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Using Swing's Pluggable Look and Feel

February 27, 2004

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Contents
What Does "Pluggable Look and Feel" Mean?
javax.swing.UIManager
The Java Look and Feel
Native Vs. Cross-Platform Look and Feel
Some Thoughts on Making Choices
Specifying a Default Look and Feel
Conclusion

This article discusses the Swing concept of a pluggable look and feel and offers some thoughts on how to use it in a way that is both convenient for the programmer and desirable for the user experience.

What Does "Pluggable Look and Feel" Mean?

Swing is a part of the Java Foundation Classes (JFC) and implements a set of graphical user interface (GUI) components with a pluggable look and feel (L&F). In very short terms, this means that Swing-based applications can appear as if they are native Windows, Mac OS X, GTK+, or Motif applications, or they can have a unique Java look and feel through the "Metal" package. Applications can also provide a completely new user experience by implementing a totally unprecedented L&F.

In its early days, Java offered only GUI elements that used native components (rendered and handled by the underlying windowing system). To be platform-independent, Java could provide only such elements and features that had counterparts on all supporting platforms. Today, we know that this was not enough for rich client applications. The growing demand for powerful UI elements led to the development of JFC and Swing, which overcame the limitations of the original implementation. Unlike their predecessors (the original AWT components are still available, of course), Swing components do not rely on the underlying windowing system; they are "lightweight," rendered entirely in Java. Having said that, one might argue that in a very strict sense they are not "native." For the Java look and feel, this is certainly true. And even the Windows look and feel in its current implementation only mimics its native counterpart. But this is not a general problem of Swing or the pluggable look and feel concept. We could write a new look and feel that uses native Windows APIs to create, paint, and maintain GUI elements.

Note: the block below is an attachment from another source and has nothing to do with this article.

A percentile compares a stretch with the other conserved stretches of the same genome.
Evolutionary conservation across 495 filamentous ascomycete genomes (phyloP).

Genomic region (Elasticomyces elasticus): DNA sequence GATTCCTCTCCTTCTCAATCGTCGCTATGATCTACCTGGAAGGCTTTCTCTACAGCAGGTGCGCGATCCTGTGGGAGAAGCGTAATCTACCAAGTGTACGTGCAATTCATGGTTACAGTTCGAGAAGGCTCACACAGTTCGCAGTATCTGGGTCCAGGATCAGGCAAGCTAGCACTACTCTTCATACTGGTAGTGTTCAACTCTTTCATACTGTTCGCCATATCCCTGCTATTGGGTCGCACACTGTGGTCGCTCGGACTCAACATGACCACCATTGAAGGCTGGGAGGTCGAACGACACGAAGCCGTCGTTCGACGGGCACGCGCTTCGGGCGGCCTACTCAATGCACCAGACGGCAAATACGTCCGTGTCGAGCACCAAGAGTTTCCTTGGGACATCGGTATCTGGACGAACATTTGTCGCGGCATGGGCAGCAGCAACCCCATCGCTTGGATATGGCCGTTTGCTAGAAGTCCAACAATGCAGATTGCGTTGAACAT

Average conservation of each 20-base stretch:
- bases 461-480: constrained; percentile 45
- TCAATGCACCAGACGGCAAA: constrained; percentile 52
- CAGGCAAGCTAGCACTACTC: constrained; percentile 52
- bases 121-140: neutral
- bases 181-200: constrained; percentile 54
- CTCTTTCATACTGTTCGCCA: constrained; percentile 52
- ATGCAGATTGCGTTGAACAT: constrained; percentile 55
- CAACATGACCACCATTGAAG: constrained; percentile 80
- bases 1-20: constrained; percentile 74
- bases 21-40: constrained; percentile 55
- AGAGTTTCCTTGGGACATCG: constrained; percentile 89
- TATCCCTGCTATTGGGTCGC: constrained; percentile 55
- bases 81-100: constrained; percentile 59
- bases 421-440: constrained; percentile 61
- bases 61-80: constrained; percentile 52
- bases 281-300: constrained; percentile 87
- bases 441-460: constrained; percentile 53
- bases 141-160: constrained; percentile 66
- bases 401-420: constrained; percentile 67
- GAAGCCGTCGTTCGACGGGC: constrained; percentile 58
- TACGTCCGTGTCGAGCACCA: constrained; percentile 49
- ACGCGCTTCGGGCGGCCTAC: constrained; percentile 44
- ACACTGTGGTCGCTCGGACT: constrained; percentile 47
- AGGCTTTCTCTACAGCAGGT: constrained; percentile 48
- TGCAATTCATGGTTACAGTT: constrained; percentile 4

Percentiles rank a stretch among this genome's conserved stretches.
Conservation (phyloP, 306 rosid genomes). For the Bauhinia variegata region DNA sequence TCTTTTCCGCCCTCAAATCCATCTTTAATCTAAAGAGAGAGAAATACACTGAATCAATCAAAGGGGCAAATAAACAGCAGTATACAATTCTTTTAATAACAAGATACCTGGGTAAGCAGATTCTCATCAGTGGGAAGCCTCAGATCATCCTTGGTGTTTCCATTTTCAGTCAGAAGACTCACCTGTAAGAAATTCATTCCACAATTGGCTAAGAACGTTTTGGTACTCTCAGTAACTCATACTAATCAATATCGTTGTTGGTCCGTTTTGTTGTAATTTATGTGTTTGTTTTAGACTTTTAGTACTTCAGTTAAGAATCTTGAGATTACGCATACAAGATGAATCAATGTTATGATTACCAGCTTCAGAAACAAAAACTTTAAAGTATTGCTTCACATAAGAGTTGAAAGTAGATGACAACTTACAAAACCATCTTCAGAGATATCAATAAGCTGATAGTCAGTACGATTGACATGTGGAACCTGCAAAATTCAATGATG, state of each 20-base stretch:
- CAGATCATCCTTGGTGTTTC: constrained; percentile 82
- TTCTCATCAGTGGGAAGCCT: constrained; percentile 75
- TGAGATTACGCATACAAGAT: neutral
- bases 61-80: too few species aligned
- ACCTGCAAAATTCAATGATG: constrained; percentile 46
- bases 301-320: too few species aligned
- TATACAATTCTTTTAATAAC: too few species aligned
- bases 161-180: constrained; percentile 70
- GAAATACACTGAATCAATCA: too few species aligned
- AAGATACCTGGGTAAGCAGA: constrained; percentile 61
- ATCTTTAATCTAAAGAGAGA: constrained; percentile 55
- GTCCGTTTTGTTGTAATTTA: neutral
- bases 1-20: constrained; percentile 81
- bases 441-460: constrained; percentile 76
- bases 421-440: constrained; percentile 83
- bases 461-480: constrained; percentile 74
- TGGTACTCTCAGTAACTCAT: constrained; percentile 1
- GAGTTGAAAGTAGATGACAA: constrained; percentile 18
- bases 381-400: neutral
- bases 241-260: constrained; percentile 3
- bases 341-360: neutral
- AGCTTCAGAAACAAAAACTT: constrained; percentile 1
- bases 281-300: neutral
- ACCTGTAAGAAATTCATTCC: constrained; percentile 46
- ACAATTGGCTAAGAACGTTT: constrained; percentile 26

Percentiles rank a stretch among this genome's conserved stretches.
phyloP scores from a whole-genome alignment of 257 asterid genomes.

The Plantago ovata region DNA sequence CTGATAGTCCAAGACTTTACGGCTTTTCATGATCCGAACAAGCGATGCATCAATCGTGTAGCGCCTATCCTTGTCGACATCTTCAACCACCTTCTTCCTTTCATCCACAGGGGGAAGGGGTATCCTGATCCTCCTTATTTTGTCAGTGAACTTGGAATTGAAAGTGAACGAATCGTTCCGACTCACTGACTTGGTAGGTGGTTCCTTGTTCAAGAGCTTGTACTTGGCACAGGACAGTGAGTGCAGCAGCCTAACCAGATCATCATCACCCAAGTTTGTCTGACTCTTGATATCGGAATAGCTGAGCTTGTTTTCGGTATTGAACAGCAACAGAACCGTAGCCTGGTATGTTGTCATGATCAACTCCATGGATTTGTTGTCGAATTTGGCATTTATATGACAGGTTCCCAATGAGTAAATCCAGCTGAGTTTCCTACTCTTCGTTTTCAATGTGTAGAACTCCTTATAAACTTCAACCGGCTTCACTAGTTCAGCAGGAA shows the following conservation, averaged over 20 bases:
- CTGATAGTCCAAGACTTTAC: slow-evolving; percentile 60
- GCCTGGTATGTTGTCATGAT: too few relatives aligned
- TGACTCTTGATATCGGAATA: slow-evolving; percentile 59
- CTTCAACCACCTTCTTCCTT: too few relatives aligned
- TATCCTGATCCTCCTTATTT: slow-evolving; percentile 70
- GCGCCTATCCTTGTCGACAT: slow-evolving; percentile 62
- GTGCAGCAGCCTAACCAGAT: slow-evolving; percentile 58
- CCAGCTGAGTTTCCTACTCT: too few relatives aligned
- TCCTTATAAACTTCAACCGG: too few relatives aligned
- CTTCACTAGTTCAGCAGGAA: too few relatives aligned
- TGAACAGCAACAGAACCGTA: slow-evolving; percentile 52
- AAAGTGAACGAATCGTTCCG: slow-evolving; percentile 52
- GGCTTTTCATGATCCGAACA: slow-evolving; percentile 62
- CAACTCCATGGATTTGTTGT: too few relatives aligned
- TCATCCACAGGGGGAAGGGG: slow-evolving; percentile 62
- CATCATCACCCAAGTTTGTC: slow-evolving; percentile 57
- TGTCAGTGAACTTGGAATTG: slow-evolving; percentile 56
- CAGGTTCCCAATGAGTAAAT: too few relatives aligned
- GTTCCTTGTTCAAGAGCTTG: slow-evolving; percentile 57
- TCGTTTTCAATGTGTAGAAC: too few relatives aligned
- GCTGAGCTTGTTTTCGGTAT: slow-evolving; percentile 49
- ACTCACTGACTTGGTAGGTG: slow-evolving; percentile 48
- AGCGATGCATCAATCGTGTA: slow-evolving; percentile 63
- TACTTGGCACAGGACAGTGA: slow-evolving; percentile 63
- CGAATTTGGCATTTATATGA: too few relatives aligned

"Pluggable" means that both visual representation and (physical) behavior of a GUI element can change, even while the component is on display, without modifying the program. When Swing applications create a new button by
instantiating the JButton class, this new object knows how it should paint itself on screen and how it should react to mouse movements and mouse clicks. However, it delegates these tasks (such as rendering and mouse handling) to certain specialized classes, because if the button itself contained the code that creates its visual representation, we would need to change this code or append new drawing methods if we wanted to modify its look. For this reason, Swing provides means to install and select custom look and feels as well as to create new ones. Implementing a new look and feel is a huge task, beyond the scope of this article; technical background information can be found in the excellent O'Reilly book Java Swing, by Marc Loy, Robert Eckstein, Dave Wood, James Elliott, and Brian Cole.

javax.swing.UIManager

Many L&F-related aspects are handled within the javax.swing.UIManager class. Applications use this class to query which look and feels are present, to obtain certain L&F names, and to set the look and feel the program wishes to use. At this point, we will have a short look at some of its interesting methods. We will cover them in greater detail later.

public static String getCrossPlatformLookAndFeelClassName()

This method returns the fully qualified class name of the so-called cross-platform L&F. If you want your application to have a unique Java look, choose the L&F that is returned by this method. We will have a closer look at this L&F in the next section.

public static String getSystemLookAndFeelClassName()

This method returns the class name of a L&F that implements the host environment's native look and feel. The name of the returned L&F, therefore, is platform-dependent. If you want your application to appear as native applications do, you might choose the L&F returned here.

public static UIManager.LookAndFeelInfo[] getInstalledLookAndFeels()

This method returns a list of currently available L&Fs. In addition to the cross-platform and native look and feels, the Java runtime usually provides the Motif L&F. As I have mentioned earlier, Swing provides the means to create a completely new look and feel. If such a package is installed properly, it will be returned here, as well.